Emily Bihary, Mentor-on-the-Lake resident, tradeshow coordinator with Stahls’ Transfer Express in Mentor, said the project created a space to engage the residents of Deepwood and the community.

“It’s very exciting and rewarding especially since this project came together at the last minute with COVID,” Bihary said. “We were looking at something to get people outside and still engage with each other in a way that was meaningful and enjoyable and to see the residents come out and smile and enjoy each other.”

Leadership Lake County is a private educational nonprofit 501(c)(3) organization established in 1986 and has become a highly-respected partner in the community. 

For more information about Leadership Lake County, visit leadershiplakecounty.org or like us on Facebook at facebook.com/LLCLeads.

Community Information
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A new opportunity for healthcare access for uninsured community members

(PAINESVILLE) -- Since 1971, Lake County Free Clinic has made helping the community a priority, providing medical and dental care at no cost to adults and children who are uninsured or underinsured.

Now, as the premier free clinic in northeast Ohio, Lake County Free Clinic needs the community’s help.

In early 2022, LCFC will be moving into a new permanent location in central Painesville from which to provide comprehensive primary and specialty medical care, dental care, case management, labs, prescriptions, referrals for vision and specialty care, supplies and education. To do that, LCFC is launching “Building for a Healthier Community,” a capital campaign to raise $615,000. 

“This is definitely one of the biggest challenges LCFC has faced in its 50-year history,” said LCFC Executive Director Marty Hiller. “I always say that a strong free clinic is a sign of strong community support, and I am confident that, as they have in the past, the community will help us remain strong for years to come. We are proud to be able to tell the community that we have already raised nearly half of the funds needed for this community investment.”

In the middle of the pandemic, LCFC leaders were told that the site where the clinic had operated for more than 15 years had been sold. Since January 2021, LCFC has provided chronic, acute and preventive medical care from much smaller temporary quarters while the clinic’s site search team worked diligently to identify a facility that would not only meet the current need but could accommodate the clinic’s growing caseload and list of services for many years to come.

In the last few years, LCFC has worked toward adopting a social determinants approach to healthcare, not only identifying the medical or dental concerns of patients but adding a case management program to identify and address other basic needs that could impact their health, such as insufficient food or inadequate housing. This whole-person approach is being adopted by a wide array of healthcare providers and has demonstrated positive and long-lasting health outcomes.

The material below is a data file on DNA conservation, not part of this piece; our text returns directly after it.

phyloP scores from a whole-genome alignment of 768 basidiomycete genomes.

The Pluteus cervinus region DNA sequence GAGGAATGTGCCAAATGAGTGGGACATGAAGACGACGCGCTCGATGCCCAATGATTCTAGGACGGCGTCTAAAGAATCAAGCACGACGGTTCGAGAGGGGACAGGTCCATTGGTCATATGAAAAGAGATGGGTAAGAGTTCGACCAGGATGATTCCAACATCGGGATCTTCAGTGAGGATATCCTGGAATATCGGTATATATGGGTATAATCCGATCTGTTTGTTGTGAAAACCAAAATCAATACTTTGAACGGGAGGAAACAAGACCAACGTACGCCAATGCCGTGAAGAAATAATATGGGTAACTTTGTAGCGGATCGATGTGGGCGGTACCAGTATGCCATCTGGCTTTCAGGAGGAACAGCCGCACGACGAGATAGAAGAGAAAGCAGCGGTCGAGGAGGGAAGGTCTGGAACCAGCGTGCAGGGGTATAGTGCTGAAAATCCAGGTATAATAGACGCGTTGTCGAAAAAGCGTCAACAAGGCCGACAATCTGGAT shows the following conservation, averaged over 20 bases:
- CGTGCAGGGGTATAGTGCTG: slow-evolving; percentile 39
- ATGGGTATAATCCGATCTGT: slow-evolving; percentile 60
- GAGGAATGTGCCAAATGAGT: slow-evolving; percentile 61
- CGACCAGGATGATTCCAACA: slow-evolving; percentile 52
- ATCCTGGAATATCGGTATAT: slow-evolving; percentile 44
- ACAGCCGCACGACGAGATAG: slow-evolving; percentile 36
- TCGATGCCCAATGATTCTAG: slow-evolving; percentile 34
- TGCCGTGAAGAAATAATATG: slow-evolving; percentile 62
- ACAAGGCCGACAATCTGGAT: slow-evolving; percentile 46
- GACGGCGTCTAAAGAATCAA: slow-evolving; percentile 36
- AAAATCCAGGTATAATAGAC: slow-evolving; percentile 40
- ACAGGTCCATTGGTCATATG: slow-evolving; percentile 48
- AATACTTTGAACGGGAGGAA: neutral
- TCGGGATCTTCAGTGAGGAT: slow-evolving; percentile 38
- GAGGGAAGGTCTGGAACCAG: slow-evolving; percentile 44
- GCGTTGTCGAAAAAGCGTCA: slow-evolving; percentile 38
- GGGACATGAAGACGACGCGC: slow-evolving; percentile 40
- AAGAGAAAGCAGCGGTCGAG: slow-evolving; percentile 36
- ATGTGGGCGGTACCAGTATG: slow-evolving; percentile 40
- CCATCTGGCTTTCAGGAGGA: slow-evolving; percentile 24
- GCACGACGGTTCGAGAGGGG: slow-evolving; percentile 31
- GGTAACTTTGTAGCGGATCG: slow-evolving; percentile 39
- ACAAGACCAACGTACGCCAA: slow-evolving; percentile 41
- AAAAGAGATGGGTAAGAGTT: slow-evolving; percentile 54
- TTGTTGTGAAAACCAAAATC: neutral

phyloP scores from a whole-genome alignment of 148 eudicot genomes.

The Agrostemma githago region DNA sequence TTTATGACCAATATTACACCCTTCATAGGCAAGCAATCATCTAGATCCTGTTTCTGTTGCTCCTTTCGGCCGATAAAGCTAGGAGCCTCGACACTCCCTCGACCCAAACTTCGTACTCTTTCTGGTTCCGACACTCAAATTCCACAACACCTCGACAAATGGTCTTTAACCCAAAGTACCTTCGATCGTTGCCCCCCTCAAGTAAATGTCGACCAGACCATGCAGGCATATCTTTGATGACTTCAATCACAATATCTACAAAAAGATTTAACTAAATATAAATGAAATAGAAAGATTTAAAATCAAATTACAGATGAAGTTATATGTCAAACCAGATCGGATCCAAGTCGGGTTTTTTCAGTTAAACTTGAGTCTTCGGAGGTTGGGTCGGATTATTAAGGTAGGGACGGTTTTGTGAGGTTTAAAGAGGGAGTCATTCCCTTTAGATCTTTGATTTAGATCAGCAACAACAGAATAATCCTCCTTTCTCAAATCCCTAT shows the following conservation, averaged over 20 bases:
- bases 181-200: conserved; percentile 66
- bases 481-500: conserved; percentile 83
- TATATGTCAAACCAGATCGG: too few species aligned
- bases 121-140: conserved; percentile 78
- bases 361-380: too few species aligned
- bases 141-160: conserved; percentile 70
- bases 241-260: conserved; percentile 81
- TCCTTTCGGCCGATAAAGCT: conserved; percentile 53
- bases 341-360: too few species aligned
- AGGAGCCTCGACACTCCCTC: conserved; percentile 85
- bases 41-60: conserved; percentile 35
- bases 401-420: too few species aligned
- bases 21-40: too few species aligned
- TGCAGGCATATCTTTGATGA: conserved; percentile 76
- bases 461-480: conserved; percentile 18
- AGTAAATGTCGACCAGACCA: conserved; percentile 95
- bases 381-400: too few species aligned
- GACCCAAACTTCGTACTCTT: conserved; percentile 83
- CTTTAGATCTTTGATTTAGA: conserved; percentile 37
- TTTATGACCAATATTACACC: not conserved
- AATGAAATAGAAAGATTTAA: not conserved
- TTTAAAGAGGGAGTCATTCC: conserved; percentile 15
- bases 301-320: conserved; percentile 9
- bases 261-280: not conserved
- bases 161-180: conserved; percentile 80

The new facility will allow the clinic to resume its much-anticipated dental services, expand medical care and more fully integrate the case management program. Time is of the essence, Hiller noted. 

“Our patients need us,” he said. “Thousands of people who don’t have medical or dental insurance in Lake and surrounding counties need us. An uninsured person who visits an emergency department is twice as likely to declare bankruptcy in four years -- and if the patient decides to go, there are times the patient does not get the help they need. Emergency departments are great for stabilizing patients in urgent situations. They are not primary care providers. Lake County Free Clinic is.”

Philip, a Mentor resident, came to LCFC in late 2020. He was uninsured and worried, because he hadn’t had his blood pressure checked in more than a year. At his first visit, his provider found edema and noticed that Philip’s blood pressure was reaching levels that could possibly cause a stroke. Philip left with medication and instructions on regaining his health.

By his next visit, he had started on medication, cut back on junk food and began hiking. He is excited for his next follow-up visit and new lifestyle.

“Everyone here is most helpful and friendly,” he said, adding that he was grateful to find a place where he could get care without insurance.

In 2020, LCFC provided more than 3,300 medical and dental treatment visits, even while limiting visits for two months due to the onset of the coronavirus pandemic. This year, LCFC is expecting to exceed the number of medical visits provided the year prior to the pandemic. More than 93 percent of patients are uninsured; more than 60 percent of patients have household incomes below 138 percent of the federal poverty level.

“The need for affordable healthcare is part of the larger picture of inequalities affecting many members of our community. This need continues to grow as our neighbors lose insurance coverage or employment,” Hiller said. “Free clinics reflect the value a community places on the health of its residents, and the community’s generosity is what allows that care to happen.”

For more information, or to support the work being done at LCFC, visit www.lakefreeclinic.org